Art and the aesthetic -- Traditional aestheticism -- A new aestheticism -- Aesthetic communication -- The artworld and the practice of art -- The artifactual concept of function -- Art as an aesthetic practice -- Artistic value as aesthetic.
Like most aestheticians today I begin by firmly separating the concept of art from the concept of the aesthetic; unlike them, I conclude by reuniting these concepts in the thesis that the function of art is to promote the aesthetic. I understand the existence of artworks and of artists to be “institutional facts”, while I take “aesthetic situations,” involving appreciators and objects made, at least in part, to be appreciated, to constitute something approaching a natural kind. Rather than dealing directly (...) with the concept of a function I argue for three theses closely related to the idea that the function of art is aesthetic: that art is better than any other institution at promoting the aesthetic; that art is better at promoting the aesthetic than it is at doing anything else; and that art was intended by its instituters to promote the aesthetic. (shrink)
Jerrold Levinson’s Music in the Moment is a welcome addition to the impressive list of books in aesthetics, particularly the philosophy of music, published in the last several years by Cornell University Press. In it Levinson expounds and defends a view, inspired by the work of the nineteenth-century English psychologist and musician Edmund Gurney, that he calls “concatenationism.” This view is billed as “a defense of the intuitive listener” against Schenkerian and other “architectonicist” theorists promoting the notion that “elaborate apprehensions (...) of the form and technique of music are necessary to understanding it”. (shrink)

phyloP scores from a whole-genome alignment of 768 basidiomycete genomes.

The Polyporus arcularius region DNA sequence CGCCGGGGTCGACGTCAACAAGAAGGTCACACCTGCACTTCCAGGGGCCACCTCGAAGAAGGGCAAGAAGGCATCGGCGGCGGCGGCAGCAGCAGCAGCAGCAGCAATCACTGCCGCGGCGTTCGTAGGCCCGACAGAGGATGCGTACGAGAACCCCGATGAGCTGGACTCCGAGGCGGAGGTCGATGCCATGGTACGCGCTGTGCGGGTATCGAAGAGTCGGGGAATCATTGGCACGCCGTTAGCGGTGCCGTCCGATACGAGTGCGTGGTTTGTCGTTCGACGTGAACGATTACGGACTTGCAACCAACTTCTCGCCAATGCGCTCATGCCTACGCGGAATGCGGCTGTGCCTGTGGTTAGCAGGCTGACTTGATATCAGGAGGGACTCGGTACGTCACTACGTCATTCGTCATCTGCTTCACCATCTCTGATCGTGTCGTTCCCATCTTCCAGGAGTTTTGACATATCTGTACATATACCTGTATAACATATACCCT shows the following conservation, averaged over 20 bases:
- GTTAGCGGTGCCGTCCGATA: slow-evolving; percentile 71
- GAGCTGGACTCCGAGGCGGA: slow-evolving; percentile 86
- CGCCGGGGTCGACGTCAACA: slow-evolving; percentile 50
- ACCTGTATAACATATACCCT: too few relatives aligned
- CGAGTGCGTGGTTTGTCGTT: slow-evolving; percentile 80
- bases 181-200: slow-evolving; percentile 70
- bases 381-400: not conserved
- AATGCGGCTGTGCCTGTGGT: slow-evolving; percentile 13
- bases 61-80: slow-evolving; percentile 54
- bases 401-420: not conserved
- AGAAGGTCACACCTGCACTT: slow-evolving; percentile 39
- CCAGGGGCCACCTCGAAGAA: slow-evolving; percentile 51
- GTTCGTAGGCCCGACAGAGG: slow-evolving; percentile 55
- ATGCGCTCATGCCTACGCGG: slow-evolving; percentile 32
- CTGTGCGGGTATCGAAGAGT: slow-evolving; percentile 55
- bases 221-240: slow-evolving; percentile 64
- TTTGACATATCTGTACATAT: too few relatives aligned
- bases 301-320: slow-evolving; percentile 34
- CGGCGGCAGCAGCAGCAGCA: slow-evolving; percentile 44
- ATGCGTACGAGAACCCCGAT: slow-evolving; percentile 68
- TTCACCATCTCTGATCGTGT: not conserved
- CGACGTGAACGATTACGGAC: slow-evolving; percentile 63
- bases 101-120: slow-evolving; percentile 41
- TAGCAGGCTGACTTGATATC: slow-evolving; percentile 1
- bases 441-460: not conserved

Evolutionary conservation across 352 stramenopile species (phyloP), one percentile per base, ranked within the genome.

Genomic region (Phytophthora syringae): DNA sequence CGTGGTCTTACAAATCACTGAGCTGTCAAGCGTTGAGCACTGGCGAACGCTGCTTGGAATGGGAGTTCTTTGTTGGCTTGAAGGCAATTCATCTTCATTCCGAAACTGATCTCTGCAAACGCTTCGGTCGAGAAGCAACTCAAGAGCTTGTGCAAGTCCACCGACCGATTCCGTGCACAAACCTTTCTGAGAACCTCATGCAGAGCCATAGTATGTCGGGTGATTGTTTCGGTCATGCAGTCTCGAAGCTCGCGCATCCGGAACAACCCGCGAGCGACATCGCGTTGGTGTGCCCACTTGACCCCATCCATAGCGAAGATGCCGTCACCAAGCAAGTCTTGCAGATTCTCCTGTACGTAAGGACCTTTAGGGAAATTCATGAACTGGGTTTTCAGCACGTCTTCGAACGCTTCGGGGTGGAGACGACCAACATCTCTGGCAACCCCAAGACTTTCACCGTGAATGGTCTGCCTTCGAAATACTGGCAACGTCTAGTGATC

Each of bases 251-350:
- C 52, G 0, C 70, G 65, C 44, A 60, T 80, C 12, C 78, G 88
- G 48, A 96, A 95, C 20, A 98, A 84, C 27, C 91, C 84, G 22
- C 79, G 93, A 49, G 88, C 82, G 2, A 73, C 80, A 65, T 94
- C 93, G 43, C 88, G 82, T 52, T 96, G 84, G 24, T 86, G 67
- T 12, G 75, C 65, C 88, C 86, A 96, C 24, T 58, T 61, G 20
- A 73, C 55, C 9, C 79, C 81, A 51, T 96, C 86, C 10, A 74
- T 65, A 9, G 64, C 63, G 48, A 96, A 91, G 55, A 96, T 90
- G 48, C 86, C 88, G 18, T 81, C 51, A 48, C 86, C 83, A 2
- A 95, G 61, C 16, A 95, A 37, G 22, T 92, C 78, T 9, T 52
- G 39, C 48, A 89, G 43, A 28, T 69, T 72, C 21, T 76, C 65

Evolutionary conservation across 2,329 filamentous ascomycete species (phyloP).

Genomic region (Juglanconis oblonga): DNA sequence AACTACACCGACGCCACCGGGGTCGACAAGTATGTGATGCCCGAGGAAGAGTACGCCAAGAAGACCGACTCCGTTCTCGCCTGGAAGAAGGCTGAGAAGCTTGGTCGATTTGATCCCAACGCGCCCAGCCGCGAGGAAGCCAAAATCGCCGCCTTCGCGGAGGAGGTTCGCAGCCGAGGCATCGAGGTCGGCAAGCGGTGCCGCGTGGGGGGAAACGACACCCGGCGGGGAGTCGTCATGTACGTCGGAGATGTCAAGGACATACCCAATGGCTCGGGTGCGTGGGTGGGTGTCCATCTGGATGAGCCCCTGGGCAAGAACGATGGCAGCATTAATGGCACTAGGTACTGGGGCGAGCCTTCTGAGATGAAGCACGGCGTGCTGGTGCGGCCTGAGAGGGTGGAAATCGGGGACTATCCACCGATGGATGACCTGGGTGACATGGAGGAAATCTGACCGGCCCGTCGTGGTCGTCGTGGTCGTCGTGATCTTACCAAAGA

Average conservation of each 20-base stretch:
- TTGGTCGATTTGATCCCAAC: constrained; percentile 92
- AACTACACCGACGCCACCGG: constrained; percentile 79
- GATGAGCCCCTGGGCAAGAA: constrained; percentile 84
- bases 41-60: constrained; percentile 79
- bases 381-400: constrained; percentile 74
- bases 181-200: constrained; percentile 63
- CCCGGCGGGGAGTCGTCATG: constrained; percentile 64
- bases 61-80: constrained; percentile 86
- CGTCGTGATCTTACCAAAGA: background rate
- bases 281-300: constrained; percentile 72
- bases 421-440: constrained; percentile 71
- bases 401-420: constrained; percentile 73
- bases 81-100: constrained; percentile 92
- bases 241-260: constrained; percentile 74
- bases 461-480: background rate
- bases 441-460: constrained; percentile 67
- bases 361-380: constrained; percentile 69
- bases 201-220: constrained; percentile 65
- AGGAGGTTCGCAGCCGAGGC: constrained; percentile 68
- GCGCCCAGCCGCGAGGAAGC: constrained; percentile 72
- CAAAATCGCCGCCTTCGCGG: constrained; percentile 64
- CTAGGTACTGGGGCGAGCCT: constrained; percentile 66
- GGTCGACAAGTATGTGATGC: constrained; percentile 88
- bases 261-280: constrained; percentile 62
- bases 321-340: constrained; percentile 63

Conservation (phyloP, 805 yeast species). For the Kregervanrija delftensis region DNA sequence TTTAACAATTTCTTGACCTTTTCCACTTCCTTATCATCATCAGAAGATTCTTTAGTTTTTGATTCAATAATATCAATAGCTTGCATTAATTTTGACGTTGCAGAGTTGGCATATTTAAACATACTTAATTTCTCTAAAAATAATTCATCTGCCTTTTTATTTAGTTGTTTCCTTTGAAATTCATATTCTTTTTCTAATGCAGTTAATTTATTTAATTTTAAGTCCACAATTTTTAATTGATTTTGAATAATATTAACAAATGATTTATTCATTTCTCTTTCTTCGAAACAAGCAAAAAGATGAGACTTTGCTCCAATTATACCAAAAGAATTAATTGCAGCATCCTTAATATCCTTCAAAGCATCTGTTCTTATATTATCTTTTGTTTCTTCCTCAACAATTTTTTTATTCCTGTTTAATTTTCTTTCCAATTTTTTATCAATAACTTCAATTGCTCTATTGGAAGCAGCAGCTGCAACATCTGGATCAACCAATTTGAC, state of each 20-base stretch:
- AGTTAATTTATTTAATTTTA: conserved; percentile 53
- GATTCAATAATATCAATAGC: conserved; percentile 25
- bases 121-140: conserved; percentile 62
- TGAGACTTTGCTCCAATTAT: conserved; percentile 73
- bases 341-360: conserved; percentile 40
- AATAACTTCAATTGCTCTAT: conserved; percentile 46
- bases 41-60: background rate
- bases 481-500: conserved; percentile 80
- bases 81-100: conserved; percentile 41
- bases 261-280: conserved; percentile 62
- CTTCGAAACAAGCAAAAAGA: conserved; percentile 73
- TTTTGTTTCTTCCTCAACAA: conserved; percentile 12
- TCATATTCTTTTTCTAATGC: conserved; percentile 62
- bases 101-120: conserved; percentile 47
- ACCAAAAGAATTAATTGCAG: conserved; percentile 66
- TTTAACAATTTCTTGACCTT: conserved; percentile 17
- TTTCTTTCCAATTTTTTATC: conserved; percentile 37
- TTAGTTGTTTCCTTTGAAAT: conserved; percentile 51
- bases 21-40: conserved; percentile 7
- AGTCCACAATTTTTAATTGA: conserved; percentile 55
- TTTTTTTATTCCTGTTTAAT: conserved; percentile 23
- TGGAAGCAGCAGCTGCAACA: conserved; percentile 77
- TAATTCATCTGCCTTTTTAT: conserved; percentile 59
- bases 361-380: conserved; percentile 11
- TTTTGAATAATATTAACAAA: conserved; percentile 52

In a series of articles Gerald Massey has defended “the asymmetry thesis,” the thesis that “at the present stage of logical theory our ability to prove validity totally eclipses our ability to show invalidity.” My initial strategy in discussing this thesis will be to close in on it gradually by considering, sometimes summarily but sometimes in greater detail, various distinguishable theses in the neighborhood, gradually approximating the thesis which Massey wishes to defend.
In The Aesthetic Function of Art, I was mainly concerned to show how my “new aestheticism” can meet standard objections to aestheticism, but I have come to realize that, since it is as much a new institutionalism as it is a new aestheticism, its institutionalist aspect requires defense as much as its aestheticist aspect does. In this article, I show how a judicious aestheticizing of George Dickie's second version of the institutional theory of art, incorporating fundamental features of my own (...) view, can meet what seems to me to be the most serious objection to institutionalism in general, the dilemma famously proposed by Richard Wollheim. (shrink)
One of the main aims of modern logic at its inception was to show that mathematics could be "reduced to logic"; that is, that mathematical notions could be defined in terms of logical constants in the sense in which we have defined some logical ...